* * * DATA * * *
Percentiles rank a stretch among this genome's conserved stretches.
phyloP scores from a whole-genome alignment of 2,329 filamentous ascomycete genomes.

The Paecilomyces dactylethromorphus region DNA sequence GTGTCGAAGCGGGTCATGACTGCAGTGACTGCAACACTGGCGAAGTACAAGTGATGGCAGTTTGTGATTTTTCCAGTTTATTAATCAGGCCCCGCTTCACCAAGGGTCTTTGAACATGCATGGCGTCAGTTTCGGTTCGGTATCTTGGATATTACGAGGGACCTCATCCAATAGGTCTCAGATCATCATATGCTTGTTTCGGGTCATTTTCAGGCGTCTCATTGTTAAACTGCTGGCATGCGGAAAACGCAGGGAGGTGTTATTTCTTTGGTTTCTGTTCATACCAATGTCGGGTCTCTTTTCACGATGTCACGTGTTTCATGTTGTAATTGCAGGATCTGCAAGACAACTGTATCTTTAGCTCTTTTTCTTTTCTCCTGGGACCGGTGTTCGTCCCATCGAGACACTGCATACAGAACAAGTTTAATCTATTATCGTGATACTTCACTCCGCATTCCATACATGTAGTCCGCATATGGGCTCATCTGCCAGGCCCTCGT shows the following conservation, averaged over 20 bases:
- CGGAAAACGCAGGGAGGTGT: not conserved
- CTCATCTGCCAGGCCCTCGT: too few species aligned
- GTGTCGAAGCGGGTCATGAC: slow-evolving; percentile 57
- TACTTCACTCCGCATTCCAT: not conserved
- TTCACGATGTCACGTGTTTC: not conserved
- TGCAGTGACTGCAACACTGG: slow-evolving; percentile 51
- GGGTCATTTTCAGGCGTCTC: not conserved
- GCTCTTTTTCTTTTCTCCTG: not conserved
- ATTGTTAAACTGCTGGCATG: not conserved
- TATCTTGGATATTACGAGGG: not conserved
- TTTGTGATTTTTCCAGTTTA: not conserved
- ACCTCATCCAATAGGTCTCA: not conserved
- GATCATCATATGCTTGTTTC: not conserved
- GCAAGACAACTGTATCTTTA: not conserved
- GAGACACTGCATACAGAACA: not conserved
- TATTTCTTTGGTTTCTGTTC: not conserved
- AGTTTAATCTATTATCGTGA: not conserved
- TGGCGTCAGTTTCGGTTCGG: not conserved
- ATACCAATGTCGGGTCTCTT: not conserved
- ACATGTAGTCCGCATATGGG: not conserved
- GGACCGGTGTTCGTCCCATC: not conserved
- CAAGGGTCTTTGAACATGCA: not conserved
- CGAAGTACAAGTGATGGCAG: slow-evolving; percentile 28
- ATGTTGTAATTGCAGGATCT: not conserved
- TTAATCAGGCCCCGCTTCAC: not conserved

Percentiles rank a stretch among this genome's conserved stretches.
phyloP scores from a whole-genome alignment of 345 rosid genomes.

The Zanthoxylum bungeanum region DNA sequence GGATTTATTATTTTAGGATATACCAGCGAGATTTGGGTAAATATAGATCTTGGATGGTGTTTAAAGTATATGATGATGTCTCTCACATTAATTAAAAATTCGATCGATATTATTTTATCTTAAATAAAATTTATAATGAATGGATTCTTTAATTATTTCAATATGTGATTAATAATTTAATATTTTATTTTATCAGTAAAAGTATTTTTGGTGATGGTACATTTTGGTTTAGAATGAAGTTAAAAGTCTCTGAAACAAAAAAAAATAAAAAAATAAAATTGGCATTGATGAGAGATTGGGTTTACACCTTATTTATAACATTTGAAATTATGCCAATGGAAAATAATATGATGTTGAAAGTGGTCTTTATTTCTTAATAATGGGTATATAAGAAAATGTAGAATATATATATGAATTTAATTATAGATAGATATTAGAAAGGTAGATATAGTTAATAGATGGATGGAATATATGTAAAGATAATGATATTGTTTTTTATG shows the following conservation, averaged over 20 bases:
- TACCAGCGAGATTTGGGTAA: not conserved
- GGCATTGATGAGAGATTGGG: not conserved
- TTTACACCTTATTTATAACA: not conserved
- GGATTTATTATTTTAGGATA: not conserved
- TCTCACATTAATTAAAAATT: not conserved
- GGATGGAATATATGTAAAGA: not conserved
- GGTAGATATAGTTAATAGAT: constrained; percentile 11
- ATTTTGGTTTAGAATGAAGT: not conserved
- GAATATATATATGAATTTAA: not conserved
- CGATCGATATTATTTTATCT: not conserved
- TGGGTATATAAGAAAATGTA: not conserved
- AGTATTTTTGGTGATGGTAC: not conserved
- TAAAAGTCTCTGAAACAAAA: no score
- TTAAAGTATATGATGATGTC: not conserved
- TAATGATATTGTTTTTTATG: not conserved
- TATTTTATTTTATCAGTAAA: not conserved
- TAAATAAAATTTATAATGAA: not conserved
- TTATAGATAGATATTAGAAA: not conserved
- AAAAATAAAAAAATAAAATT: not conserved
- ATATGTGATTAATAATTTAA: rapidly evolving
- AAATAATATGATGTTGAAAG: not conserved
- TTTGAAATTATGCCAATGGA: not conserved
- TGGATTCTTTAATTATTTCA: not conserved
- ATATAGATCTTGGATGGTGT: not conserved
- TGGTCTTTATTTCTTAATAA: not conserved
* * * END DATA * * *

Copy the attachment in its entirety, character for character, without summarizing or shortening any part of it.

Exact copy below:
Percentiles rank a stretch among this genome's conserved stretches.
phyloP scores from a whole-genome alignment of 2,329 filamentous ascomycete genomes.

The Paecilomyces dactylethromorphus region DNA sequence GTGTCGAAGCGGGTCATGACTGCAGTGACTGCAACACTGGCGAAGTACAAGTGATGGCAGTTTGTGATTTTTCCAGTTTATTAATCAGGCCCCGCTTCACCAAGGGTCTTTGAACATGCATGGCGTCAGTTTCGGTTCGGTATCTTGGATATTACGAGGGACCTCATCCAATAGGTCTCAGATCATCATATGCTTGTTTCGGGTCATTTTCAGGCGTCTCATTGTTAAACTGCTGGCATGCGGAAAACGCAGGGAGGTGTTATTTCTTTGGTTTCTGTTCATACCAATGTCGGGTCTCTTTTCACGATGTCACGTGTTTCATGTTGTAATTGCAGGATCTGCAAGACAACTGTATCTTTAGCTCTTTTTCTTTTCTCCTGGGACCGGTGTTCGTCCCATCGAGACACTGCATACAGAACAAGTTTAATCTATTATCGTGATACTTCACTCCGCATTCCATACATGTAGTCCGCATATGGGCTCATCTGCCAGGCCCTCGT shows the following conservation, averaged over 20 bases:
- CGGAAAACGCAGGGAGGTGT: not conserved
- CTCATCTGCCAGGCCCTCGT: too few species aligned
- GTGTCGAAGCGGGTCATGAC: slow-evolving; percentile 57
- TACTTCACTCCGCATTCCAT: not conserved
- TTCACGATGTCACGTGTTTC: not conserved
- TGCAGTGACTGCAACACTGG: slow-evolving; percentile 51
- GGGTCATTTTCAGGCGTCTC: not conserved
- GCTCTTTTTCTTTTCTCCTG: not conserved
- ATTGTTAAACTGCTGGCATG: not conserved
- TATCTTGGATATTACGAGGG: not conserved
- TTTGTGATTTTTCCAGTTTA: not conserved
- ACCTCATCCAATAGGTCTCA: not conserved
- GATCATCATATGCTTGTTTC: not conserved
- GCAAGACAACTGTATCTTTA: not conserved
- GAGACACTGCATACAGAACA: not conserved
- TATTTCTTTGGTTTCTGTTC: not conserved
- AGTTTAATCTATTATCGTGA: not conserved
- TGGCGTCAGTTTCGGTTCGG: not conserved
- ATACCAATGTCGGGTCTCTT: not conserved
- ACATGTAGTCCGCATATGGG: not conserved
- GGACCGGTGTTCGTCCCATC: not conserved
- CAAGGGTCTTTGAACATGCA: not conserved
- CGAAGTACAAGTGATGGCAG: slow-evolving; percentile 28
- ATGTTGTAATTGCAGGATCT: not conserved
- TTAATCAGGCCCCGCTTCAC: not conserved

Percentiles rank a stretch among this genome's conserved stretches.
phyloP scores from a whole-genome alignment of 345 rosid genomes.

The Zanthoxylum bungeanum region DNA sequence GGATTTATTATTTTAGGATATACCAGCGAGATTTGGGTAAATATAGATCTTGGATGGTGTTTAAAGTATATGATGATGTCTCTCACATTAATTAAAAATTCGATCGATATTATTTTATCTTAAATAAAATTTATAATGAATGGATTCTTTAATTATTTCAATATGTGATTAATAATTTAATATTTTATTTTATCAGTAAAAGTATTTTTGGTGATGGTACATTTTGGTTTAGAATGAAGTTAAAAGTCTCTGAAACAAAAAAAAATAAAAAAATAAAATTGGCATTGATGAGAGATTGGGTTTACACCTTATTTATAACATTTGAAATTATGCCAATGGAAAATAATATGATGTTGAAAGTGGTCTTTATTTCTTAATAATGGGTATATAAGAAAATGTAGAATATATATATGAATTTAATTATAGATAGATATTAGAAAGGTAGATATAGTTAATAGATGGATGGAATATATGTAAAGATAATGATATTGTTTTTTATG shows the following conservation, averaged over 20 bases:
- TACCAGCGAGATTTGGGTAA: not conserved
- GGCATTGATGAGAGATTGGG: not conserved
- TTTACACCTTATTTATAACA: not conserved
- GGATTTATTATTTTAGGATA: not conserved
- TCTCACATTAATTAAAAATT: not conserved
- GGATGGAATATATGTAAAGA: not conserved
- GGTAGATATAGTTAATAGAT: constrained; percentile 11
- ATTTTGGTTTAGAATGAAGT: not conserved
- GAATATATATATGAATTTAA: not conserved
- CGATCGATATTATTTTATCT: not conserved
- TGGGTATATAAGAAAATGTA: not conserved
- AGTATTTTTGGTGATGGTAC: not conserved
- TAAAAGTCTCTGAAACAAAA: no score
- TTAAAGTATATGATGATGTC: not conserved
- TAATGATATTGTTTTTTATG: not conserved
- TATTTTATTTTATCAGTAAA: not conserved
- TAAATAAAATTTATAATGAA: not conserved
- TTATAGATAGATATTAGAAA: not conserved
- AAAAATAAAAAAATAAAATT: not conserved
- ATATGTGATTAATAATTTAA: rapidly evolving
- AAATAATATGATGTTGAAAG: not conserved
- TTTGAAATTATGCCAATGGA: not conserved
- TGGATTCTTTAATTATTTCA: not conserved
- ATATAGATCTTGGATGGTGT: not conserved
- TGGTCTTTATTTCTTAATAA: not conserved